Supporting Patients and Employees with Expanded Collaborative Tools

CISCO

It happened several months ago, but I remember the events unfolding like it was yesterday.


On February 25, the first COVID-19 case hit Croatia. In the weeks prior, our leadership team had begun discussing our “worst case scenario” as we witnessed Italy’s downward spiral. Our clinic on the Adriatic coast didn’t know how to handle our Italian patients, and now the virus was officially here.
 

On March 1, I was in Orlando, Florida, planning the European Patient Experience & Innovation Congress (EPIC), the biggest congress we’ve ever organized. Then on March 8, we had to postpone the congress. 


By March 12, it was clear that lockdown was inevitable. Our leadership team discussed making the “worst-case scenario” plans a reality. On March 21, Croatia was closed—and to cap it all off, a huge earthquake struck the capital of Zagreb on March 22.


It was a scary time to be running a business, even a well-recognized, internationally renowned one. 

 

We are the Bagatin Clinic. Continuing 25 years of tradition as a family business, we lead the industry in aesthetic surgery, dermatology, dentistry, and cosmetology. We’re known for our expertise not just in Croatia but abroad: with clients from 85 countries around the world, we contribute to Croatia’s medical tourism business. 


 
My two brothers, who are both plastic surgeons, and I had a vision of becoming one of the best clinics in Europe, and we’ve achieved that with a lot of enthusiasm and a lot of effort. When I joined the business as CEO in 2008, we had only €30,000 of revenue. Today, it’s €6.5 million.


Our greatest success, however, is the way we make people feel. We pride ourselves in providing a wonderful experience to our employees as well as our patients. It’s about more than just medical results; it’s about building trust throughout each patient’s journey.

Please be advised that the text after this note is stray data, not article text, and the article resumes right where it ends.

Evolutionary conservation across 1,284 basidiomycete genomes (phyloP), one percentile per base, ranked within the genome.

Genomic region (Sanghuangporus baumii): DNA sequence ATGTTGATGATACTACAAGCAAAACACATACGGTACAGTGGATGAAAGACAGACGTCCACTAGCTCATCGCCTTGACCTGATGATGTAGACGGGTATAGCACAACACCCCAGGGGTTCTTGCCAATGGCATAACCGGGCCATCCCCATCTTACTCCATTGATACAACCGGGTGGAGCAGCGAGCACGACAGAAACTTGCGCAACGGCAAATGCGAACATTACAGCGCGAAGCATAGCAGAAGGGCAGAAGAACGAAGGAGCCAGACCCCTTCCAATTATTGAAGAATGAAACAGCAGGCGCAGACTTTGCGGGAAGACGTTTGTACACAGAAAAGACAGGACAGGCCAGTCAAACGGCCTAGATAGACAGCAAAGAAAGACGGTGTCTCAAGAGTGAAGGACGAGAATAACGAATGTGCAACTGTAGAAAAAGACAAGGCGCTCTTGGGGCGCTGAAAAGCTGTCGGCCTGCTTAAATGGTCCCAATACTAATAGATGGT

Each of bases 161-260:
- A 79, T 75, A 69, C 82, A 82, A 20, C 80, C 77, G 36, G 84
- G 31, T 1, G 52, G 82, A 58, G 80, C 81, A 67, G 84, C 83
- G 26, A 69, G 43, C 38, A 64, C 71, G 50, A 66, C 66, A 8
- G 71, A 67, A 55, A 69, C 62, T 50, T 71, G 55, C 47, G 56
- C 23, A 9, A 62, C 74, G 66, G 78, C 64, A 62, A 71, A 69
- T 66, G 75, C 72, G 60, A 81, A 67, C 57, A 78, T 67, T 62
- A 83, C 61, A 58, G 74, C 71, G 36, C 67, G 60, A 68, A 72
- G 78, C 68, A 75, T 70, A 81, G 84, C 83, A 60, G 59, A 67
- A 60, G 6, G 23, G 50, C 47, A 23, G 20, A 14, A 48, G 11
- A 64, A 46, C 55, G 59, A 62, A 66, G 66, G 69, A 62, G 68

First Steps Toward Collaboration

Most of our collaboration before March 2020 was done in person. Sometimes, we would use Skype or another digital solution upon request, but we would never initiate that kind of remote connection. Skype in particular was problematic because it’s not a secure way to communicate. 


Admittedly, only meeting in-person was a very old-fashioned way of doing things, even as we use plenty of cutting-edge medical technologies. And even though our collaboration style worked pretty well, we knew we wanted to expand our options for telehealth to better serve our large international client base. 


Because we work with medical data, though, that is easier said than done. First, we worked on our medical CRM solution for two years. This was a necessary first step before we could embark on any other digital transformation. Last year, we upgraded our infrastructure, setting the stage for the telehealth expansion. 


If you had asked me at the beginning of the year where we were with this project, I would say we had just begun. Little did I know how far we’d come over the next few months.

  

At the time, we were busy organizing our EPIC congress with the Cleveland Clinic. During the planning process, I had the opportunity to visit Cisco’s headquarters in California in 2019. When I did, I saw the opportunity to improve healthcare and patient experience through technology, and so they became our technology partner for that event.


Fast forward to March. It became painfully obvious that not only would we have to postpone the congress, but that we would have to close our clinic due to the pandemic. That raised another set of issues around our own business and how we could weather the storm. Because I had developed a relationship with Cisco, I reached out to them and asked what solutions could help us through this challenge.


Cisco suggested Webex for virtual meetings, which integrated with our medical CRM. When we tried it, we loved it, and once we started using it, there was no going back.  

Supporting Patients and Staff

There’s nothing like necessity to speed up technology implementation. Pre-pandemic, if I had asked our practitioners to adopt a new technology, it would have taken several months and some hand holding from IT for that to happen. When the lockdown started, though, we needed a way to stay connected with each other and with our patients. Because of that, we had to adapt very quickly. Webex was our way forward, and it was so easy to use that our staff had no trouble learning the ropes.

There’s nothing like necessity to speed up #technology implementation.


With Webex, our leadership team of 20 people continued with our planning meetings where we responded to the pandemic situation as it changed daily. We also held all-staff meetings to keep all employees up to date on our pandemic response.